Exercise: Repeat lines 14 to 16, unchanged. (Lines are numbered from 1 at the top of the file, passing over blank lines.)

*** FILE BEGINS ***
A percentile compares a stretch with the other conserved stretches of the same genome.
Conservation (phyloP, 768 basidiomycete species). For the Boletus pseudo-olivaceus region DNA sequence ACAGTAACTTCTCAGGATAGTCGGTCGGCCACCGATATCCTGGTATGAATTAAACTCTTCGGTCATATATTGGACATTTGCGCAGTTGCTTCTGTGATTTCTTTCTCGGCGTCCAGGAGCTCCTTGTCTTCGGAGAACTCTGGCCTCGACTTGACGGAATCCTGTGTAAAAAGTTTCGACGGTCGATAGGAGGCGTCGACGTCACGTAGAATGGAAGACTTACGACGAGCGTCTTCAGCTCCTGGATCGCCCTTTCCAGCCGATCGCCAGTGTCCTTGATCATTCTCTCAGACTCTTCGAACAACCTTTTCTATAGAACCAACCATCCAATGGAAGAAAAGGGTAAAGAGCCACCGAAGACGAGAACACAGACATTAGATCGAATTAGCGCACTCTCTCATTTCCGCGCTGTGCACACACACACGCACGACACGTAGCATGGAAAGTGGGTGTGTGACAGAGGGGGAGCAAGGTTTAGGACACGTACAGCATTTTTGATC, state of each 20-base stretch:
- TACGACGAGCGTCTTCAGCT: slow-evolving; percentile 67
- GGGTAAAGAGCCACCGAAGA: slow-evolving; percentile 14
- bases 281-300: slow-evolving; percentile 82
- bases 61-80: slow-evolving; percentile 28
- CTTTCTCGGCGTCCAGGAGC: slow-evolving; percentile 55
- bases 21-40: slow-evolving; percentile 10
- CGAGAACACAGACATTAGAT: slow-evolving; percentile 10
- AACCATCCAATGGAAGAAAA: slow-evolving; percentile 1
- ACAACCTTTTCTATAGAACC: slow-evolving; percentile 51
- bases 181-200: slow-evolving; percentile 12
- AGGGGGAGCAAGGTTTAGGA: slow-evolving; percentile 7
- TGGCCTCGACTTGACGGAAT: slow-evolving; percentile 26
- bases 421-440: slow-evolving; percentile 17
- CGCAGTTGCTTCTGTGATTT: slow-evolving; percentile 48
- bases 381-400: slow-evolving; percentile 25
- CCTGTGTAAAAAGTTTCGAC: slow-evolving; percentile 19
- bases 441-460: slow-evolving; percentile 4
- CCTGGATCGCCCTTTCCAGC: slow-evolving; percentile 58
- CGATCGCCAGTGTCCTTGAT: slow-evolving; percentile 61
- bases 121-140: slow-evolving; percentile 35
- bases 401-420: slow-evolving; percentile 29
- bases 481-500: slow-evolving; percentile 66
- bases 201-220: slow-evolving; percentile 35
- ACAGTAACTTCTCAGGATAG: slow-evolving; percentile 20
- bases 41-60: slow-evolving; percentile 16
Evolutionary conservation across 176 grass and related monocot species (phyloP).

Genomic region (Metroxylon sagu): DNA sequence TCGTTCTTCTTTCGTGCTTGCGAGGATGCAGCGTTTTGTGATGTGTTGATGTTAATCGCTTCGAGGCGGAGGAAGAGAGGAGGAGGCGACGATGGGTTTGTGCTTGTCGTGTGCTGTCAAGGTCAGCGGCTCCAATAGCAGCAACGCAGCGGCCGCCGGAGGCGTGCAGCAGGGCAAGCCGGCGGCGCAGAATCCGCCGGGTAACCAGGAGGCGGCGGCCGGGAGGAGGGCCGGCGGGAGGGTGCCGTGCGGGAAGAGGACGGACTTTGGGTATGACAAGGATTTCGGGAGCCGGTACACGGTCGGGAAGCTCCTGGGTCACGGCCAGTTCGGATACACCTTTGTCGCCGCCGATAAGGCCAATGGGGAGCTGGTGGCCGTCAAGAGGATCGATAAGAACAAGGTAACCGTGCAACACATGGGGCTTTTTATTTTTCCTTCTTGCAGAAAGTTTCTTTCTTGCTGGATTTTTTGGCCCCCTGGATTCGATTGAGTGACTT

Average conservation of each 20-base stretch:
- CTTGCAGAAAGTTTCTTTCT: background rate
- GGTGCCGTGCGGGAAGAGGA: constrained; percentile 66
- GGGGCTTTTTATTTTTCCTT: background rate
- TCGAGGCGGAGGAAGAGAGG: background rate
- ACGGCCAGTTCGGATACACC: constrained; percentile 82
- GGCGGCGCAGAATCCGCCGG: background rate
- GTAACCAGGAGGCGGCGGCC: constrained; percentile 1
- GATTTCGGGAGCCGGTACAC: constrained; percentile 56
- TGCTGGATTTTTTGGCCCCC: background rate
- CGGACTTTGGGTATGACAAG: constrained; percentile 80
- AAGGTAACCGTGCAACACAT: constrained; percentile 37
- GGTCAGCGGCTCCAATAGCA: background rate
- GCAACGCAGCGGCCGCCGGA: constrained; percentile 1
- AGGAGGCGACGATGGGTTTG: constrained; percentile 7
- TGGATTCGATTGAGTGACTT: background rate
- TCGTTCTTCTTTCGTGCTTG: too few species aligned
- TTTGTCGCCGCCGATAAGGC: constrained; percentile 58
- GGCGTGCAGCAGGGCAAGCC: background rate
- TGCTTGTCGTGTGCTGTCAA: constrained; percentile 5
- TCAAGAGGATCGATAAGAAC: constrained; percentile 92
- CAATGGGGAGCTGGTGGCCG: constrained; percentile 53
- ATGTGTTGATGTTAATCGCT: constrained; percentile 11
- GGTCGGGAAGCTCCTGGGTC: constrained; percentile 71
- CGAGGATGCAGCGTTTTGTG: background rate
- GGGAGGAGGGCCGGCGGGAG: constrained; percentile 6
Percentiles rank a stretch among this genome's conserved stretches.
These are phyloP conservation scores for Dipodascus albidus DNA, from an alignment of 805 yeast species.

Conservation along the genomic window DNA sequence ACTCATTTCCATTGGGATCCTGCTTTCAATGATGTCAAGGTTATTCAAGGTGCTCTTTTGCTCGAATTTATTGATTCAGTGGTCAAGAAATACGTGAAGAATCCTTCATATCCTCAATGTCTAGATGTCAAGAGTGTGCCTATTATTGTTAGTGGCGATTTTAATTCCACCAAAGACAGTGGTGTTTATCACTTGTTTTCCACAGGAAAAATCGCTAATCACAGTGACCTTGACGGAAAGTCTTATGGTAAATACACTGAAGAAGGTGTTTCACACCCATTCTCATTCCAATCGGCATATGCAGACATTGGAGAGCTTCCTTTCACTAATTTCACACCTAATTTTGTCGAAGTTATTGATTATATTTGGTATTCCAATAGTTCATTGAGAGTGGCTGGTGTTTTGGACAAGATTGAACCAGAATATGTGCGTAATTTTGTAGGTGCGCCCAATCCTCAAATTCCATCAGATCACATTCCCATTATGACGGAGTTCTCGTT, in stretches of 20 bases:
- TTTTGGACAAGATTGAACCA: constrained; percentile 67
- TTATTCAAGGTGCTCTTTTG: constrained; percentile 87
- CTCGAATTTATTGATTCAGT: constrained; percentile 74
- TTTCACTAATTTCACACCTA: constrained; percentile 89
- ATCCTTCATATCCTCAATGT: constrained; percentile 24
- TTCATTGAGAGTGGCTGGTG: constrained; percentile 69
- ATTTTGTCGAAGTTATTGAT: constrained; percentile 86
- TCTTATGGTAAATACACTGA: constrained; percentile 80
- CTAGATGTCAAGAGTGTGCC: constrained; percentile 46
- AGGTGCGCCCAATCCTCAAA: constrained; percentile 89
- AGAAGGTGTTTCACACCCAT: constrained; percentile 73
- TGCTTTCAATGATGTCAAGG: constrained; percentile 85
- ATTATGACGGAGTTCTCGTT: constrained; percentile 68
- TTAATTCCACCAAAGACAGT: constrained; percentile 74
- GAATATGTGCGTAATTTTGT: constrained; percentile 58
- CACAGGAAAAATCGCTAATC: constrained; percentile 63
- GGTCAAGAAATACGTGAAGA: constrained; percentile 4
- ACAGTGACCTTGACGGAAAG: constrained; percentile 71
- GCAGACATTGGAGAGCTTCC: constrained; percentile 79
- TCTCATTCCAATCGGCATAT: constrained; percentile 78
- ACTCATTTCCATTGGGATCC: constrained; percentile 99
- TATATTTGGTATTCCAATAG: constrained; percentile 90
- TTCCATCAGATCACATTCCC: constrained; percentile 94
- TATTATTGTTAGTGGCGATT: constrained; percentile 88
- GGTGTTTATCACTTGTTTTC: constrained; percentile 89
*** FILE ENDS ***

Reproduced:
- TGGCCTCGACTTGACGGAAT: slow-evolving; percentile 26
- bases 421-440: slow-evolving; percentile 17
- CGCAGTTGCTTCTGTGATTT: slow-evolving; percentile 48